Paris’s ‘House of Molière’ wishes happy 400th birthday to French theatre legend
French theatre is gearing up to pay tribute to one of its founding fathers: Molière, the 17th-century playwright whose biting comedies still form many French schoolchildren’s introduction to drama. On 15 January, 400 years after his baptism (the exact date of his birth is unknown), the venerable Comédie-Française company will open this anniversary year with the play that came perilously close to sinking Molière’s career: Tartuffe.
While the first version of the play got the approval of Louis XIV himself in 1664, its satire of Catholic zealots drew the ire of the Catholic church. At the time, accusations of impiety could send a playwright to the stake, and Tartuffe was swiftly forbidden. Yet Molière persisted, switching gears and rewriting the play to suggest that his target wasn’t religion or true believers – but rather the hypocrisy of those who feign virtue. (The word “tartuffe” came to describe such characters in life, too.)
It worked. By 1669, a new, longer version of the play – in five rather than three acts – was allowed and met with acclaim, and researchers now see Molière’s political and social acumen as a key factor in his rise to classic status, even before his death. “Molière was brilliant at this: he had this sense of opportunity, a gift for improvisation,” says Georges Forestier, a Molière specialist and professor emeritus at Sorbonne Université in Paris.
And this month, thanks to Forestier and his colleague Isabelle Grellet, the Comédie-Française’s audience will be able to experience the original Tartuffe again – or at least a text as close to it as possible. While the 1664 play didn’t survive, the duo used a method that Forestier calls “theatrical genetics” to recreate it. It relies on sources the era’s playwrights drew heavily on, such as commedia dell’arte scenarios and existing short stories, to piece together a play’s original plot.
The result is a tighter, more streamlined Tartuffe, focused on the eponymous antihero – a religious beggar who is welcomed into a well-to-do family – and his hosts, Orgon and his wife Elmire. Some characters, such as the young beau Valère, have disappeared entirely along with the second and fifth acts, identified as later additions.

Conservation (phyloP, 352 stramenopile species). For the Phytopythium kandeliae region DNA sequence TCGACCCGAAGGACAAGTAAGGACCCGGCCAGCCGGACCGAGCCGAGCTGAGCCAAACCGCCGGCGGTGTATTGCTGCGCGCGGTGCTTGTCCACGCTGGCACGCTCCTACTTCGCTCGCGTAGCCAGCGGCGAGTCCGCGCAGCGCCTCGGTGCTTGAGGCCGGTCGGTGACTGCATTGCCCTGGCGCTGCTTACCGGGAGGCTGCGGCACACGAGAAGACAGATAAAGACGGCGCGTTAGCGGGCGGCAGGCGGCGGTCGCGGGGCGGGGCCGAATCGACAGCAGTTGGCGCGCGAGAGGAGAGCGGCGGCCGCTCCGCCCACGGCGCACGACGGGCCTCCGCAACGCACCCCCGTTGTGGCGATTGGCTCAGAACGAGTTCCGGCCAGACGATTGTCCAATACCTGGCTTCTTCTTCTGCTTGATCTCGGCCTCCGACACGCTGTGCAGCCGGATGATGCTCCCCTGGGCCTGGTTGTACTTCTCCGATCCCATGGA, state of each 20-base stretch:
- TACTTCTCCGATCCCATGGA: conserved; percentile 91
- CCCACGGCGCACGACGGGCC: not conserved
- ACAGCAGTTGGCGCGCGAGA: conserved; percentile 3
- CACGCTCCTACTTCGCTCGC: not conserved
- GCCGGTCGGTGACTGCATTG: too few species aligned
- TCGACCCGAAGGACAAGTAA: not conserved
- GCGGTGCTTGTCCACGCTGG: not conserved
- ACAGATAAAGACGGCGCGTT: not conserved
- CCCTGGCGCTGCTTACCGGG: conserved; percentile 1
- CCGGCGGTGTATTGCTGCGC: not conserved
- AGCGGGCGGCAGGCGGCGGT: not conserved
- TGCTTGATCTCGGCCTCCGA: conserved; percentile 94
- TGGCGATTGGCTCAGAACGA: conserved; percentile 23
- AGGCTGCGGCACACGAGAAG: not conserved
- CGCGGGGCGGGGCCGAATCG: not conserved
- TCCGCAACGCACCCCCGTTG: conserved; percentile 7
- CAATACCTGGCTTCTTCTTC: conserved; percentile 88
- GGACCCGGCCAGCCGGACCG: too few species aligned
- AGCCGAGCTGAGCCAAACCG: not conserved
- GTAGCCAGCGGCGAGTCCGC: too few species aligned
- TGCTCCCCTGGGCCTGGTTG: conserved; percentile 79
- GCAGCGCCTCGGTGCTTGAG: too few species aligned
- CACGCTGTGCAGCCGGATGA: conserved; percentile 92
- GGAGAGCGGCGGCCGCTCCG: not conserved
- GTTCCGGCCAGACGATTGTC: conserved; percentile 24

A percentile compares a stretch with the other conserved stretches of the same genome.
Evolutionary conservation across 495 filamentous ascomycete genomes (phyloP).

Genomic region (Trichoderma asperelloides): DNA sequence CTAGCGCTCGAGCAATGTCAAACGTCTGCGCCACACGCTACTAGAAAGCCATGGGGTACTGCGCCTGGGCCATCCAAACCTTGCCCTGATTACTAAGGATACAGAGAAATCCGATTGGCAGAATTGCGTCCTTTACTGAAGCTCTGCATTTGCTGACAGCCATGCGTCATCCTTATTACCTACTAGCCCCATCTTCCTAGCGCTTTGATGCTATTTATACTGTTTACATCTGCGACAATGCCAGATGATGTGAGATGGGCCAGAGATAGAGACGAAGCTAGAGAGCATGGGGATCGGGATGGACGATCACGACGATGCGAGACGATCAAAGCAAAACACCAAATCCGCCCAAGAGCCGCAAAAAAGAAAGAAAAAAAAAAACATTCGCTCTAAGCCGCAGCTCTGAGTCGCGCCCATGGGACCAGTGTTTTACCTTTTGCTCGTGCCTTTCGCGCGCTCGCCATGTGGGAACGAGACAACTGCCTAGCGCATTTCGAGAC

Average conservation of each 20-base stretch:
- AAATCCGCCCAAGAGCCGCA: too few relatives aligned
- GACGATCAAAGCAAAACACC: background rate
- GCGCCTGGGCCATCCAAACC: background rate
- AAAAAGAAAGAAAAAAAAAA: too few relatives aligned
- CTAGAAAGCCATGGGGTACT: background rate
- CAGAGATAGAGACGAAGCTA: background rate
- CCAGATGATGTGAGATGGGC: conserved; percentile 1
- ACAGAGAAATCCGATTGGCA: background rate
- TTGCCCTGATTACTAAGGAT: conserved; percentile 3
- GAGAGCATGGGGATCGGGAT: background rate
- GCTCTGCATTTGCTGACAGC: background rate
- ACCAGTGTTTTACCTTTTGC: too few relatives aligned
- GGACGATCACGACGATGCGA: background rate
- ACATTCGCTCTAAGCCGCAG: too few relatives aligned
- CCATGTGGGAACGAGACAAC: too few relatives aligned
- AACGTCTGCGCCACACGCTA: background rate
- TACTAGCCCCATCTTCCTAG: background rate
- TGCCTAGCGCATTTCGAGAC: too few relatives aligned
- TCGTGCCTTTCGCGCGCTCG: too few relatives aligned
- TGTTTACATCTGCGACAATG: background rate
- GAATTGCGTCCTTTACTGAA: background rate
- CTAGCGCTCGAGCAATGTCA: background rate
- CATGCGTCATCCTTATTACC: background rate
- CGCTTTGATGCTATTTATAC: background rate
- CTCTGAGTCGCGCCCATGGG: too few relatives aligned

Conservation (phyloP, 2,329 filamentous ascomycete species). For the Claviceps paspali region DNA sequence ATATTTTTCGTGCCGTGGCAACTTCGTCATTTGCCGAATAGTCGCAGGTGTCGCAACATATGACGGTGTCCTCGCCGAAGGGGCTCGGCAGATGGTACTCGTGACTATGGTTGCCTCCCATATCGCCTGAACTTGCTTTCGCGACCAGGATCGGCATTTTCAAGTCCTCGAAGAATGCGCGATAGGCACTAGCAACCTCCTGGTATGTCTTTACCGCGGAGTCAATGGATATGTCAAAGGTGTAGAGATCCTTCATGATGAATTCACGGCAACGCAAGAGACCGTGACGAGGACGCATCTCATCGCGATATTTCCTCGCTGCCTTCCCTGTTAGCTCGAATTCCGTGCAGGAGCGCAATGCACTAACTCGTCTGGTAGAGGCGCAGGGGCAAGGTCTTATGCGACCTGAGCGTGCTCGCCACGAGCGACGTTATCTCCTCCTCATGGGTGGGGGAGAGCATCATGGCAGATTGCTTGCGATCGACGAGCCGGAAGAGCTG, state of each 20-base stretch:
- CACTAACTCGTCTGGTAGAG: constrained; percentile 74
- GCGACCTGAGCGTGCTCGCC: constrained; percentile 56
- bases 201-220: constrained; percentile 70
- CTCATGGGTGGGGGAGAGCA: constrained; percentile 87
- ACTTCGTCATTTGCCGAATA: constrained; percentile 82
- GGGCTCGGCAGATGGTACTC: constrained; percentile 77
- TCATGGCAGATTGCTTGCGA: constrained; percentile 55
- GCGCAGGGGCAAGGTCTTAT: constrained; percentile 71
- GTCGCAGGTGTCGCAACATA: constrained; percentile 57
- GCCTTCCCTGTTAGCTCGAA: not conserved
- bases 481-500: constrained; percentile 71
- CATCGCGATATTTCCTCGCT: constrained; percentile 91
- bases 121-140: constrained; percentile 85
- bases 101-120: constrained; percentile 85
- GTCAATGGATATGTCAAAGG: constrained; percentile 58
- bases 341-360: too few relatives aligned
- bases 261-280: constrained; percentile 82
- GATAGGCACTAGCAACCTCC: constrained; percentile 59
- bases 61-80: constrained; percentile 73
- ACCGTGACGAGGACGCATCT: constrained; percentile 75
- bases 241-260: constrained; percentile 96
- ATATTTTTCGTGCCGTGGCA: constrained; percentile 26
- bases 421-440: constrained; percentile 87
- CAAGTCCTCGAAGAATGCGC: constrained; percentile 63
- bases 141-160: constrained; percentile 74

The prominent Belgian director Ivo van Hove will direct what is set to be a curious event – a “new” Molière play at the House of Molière, as the Comédie-Française has long been known. The opening night will be relayed live in cinemas in seven countries, and marks the start of a yearlong celebration for the French company, which was born of the fusion of Molière’s troupe and another, in 1680: its entire 2022 lineup will be dedicated to Molière.
Van Hove originally considered tackling Tartuffe years ago, after staging Molière’s The Misanthrope and The Miser in other countries, but he was discouraged by the standard five-act version. “It’s so artificially made up, due to the pressure from the church,” he says between rehearsals. “I never liked it, and I didn’t know how to solve it.”
Forestier and Grellet’s three-act version convinced him. “It’s what he intended it to be,” Van Hove says of this old-new Tartuffe, presented under its original title (Tartuffe or the Hypocrite, changed in 1669 to The Impostor). The director has added a prologue and epilogue to set the scene, and sees the play as a “social drama”.
“This Tartuffe is invited into their home, and then the whole family, every individual, starts to change,” he says. Forestier stresses, however, that while Van Hove sees Tartuffe’s relationship with Elmire, the lady of the house, as a love story, the text doesn’t necessarily support this idea.
Ever the pragmatist, Molière knew when to back down – and when to take risks, too. As Tartuffe and the ensuing controversy demonstrate, he was the first comic playwright in France to leave stock comedy characters behind and tap into zeitgeisty themes, including the education of women, freedom within marriage, fanaticism and fashion. And while conservatives disapproved, he found an eager audience in Louis XIV and his court. “When his career takes off, the king is in his 20s,” says Marine Souchier, a postdoctoral researcher who studied the playwright’s career trajectory. “Molière speaks to a pretty young crowd at court and among the bourgeoisie, and is rather progressive for this era.”
And Molière, who was also known for his innovative acting, wasn’t averse to stoking controversy in order to generate interest. When his 1662 play The School for Wives came in for relatively mild criticism from some quarters, he seized the opportunity to publicise his work with the help of a friend, Donneau de Visé, who purposefully stoked the flames in articles. Then Molière himself said he would respond – and did do with a new play, The Critique of the School for Wives, in which he ridiculed his detractors.
“He kept the buzz going,” Forestier says with a chuckle. According to Souchier, it was an entirely conscious career move – and it paid off: “Thanks to this strategy and his logic of constant innovation, he achieved a level of success that was really unusual at the time, and it cemented the legend after his death.”
When Tartuffe returned to the stage in 1669, Molière even anticipated that there was money to be made out of what had become a cause célèbre. “The box-office takings were huge,” Souchier said. “We surmise that Molière’s company set higher prices because they knew it would be sold out.” Four centuries later, expect Van Hove’s Tartuffe, and the many more Molière productions scheduled this year, to pack playhouses again.